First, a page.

Ned-in-My-Head Part II: Dealing with Your Inner Critic
Recently, I named my inner critic. I chose Ned (short for Ned-in-My-Head, which stands for Negative Edwards; get it?). The idea, which I got online, is this: nicknaming your inner critic gives a little critical distance to first recognize when it is happening, and then make some choices about how to engage that voice.
The more I thought about this, the more hopeful and empowering it became. Imagine! What if you could relate differently to that inner negative voice? What if you could get enough distance to actually dialogue productively with that part of yourself? And what if—through this dialogue—you could bring the gospel to that part of yourself? It would be like missionary work: the good news to a darkened, cut-off part of yourself.
Typically, there’s no dialogue with an inner critic. It’s a one-way monologue. The voice issues a stream of criticism, evaluation, and doubt: You haven’t done enough. You are a bore. Sometimes the voice speaks for the crowd: No one really likes you. Everyone will find you out soon enough. Sometimes the voice uses “I” statements: I am stupid, I will screw this up.
But whatever form, it is seldom a dialogue. The voice seems to have final say about how things are. The inner pronouncement of You’re an idiot carries the same unchallengeable authority as It’s cold today. The inner voice, originating from some corner of your head, issues it’s edicts as cold hard logic. There is no second opinion.
But if you listen carefully, the voice isn’t primarily logical. It isn’t trying to convey a certain truth as much as it is trying to make you feel a certain way. The giveaway is the tone of the inner voice. Usually, it is some form of contempt: shame, blame, ridicule, etc.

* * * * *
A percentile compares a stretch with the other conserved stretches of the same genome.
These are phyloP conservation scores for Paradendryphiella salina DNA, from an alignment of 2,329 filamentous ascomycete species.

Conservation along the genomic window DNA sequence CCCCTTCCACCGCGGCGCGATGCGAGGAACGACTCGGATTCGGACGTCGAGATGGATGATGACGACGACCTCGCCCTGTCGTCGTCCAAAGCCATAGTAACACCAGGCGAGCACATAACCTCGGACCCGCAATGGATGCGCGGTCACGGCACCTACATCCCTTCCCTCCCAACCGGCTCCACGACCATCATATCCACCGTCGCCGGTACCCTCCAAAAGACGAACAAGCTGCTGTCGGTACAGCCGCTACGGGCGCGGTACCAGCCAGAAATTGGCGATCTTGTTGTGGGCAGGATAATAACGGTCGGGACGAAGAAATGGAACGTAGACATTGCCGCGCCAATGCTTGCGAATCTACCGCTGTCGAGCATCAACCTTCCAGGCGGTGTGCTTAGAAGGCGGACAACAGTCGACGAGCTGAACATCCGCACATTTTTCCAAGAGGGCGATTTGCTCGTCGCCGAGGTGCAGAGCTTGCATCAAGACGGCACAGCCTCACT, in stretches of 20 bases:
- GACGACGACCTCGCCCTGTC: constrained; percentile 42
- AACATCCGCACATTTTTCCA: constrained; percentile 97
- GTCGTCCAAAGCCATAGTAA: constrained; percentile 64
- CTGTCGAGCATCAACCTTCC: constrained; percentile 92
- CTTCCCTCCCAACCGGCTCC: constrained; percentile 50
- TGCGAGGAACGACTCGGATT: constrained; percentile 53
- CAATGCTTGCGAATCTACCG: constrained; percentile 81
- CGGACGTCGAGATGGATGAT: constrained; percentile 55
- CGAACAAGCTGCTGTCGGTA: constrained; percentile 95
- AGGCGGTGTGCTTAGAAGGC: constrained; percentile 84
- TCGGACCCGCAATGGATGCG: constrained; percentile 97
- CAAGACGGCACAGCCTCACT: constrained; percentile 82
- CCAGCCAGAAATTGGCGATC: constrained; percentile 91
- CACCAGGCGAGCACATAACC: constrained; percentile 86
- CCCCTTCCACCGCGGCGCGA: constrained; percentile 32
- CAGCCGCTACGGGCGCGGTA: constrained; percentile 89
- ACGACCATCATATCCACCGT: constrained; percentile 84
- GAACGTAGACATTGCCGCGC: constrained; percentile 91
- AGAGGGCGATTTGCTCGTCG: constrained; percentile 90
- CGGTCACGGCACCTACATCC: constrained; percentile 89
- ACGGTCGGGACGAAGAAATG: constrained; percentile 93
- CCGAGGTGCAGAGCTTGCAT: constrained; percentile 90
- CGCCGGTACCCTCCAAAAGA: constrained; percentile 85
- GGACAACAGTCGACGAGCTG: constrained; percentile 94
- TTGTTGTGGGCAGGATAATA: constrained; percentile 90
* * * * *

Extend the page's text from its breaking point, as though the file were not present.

And that is where the critical distance comes in. You want to be able to stand back from that inner voice enough to notice the contempt. Ned-in-My-Head’s messages have content, but they also have a tone. While Ned’s actual accusation might have some truth to it, the contemptuous tone doesn’t have love in it. Now this distinction is very important, since being able to hear the distinction gives me a fighting chance with myself, a chance to address the truth (such as it is) of my critic, but without accepting the contempt. I’ll say that again: I have a chance to hear the truth without accepting contempt.
Again, imagine! Is it possible to engage truth without condemnation? Isn’t that supposed to be the effect of the gospel? God loves me, so I can face the truth. This is a chance to actually grow. This is a chance to learn how to speak the truth in love to myself. It is a chance to hear the truth in love from myself. And moreover, a chance to transfer this skill to speak and hear the truth in love from others.
Here’s an example:
I hear Ned say, That was a stupid thing to say to your wife. If I could recognize that this is Ned talking to me, and if I could hear the truth about my words without contempt about my person, then I might be able to experience a clean conviction. I could recognize the harm to her without doubling my sin by harming myself. After all, it won’t help my wife to hear an apology from a self-despising man (that will be more about me). No, she needs an apology from a man who is loved by God and therefore knows what love is and what it is not. That apology will be more about her and both of us will be better off.
Think of it. What if the gospel could get to Ned-in-My-Head? Might it not free me from condemnation and lead me to the truth?
Review: Ned-In-My-Head I and II; Dealing with Your Inner Critic
Step 1: Recognize (learn to notice) the Inner Critic.
Step 2: Recognize (learn to notice) the contempt. Accept the truth/reject the contempt.
These steps take practice and a detached listening ear. But mostly they take faith that when God says He loves you, He means it. And if God loves me, then He wants something better for me than non-constructive criticism. He wants to build me up, not tear me down. He doesn’t want me to give up on myself but to learn value-giving myself.
Roger Edwards joined The Barnabas Center in 1991. He works with both with individuals and couples, helping people confess their need and embrace their available choices to lead healthier lives. Roger also teaches and leads discussion groups and retreats applying the Gospel to everyday life. He is a licensed professional counselor (LPC), holds a master’s degree in biblical counseling from Grace Theological Seminary in Indiana and earned a bachelor’s degree in engineering from the University of North Carolina at Charlotte. He is married to Jean and they have seven children and nine grandchildren.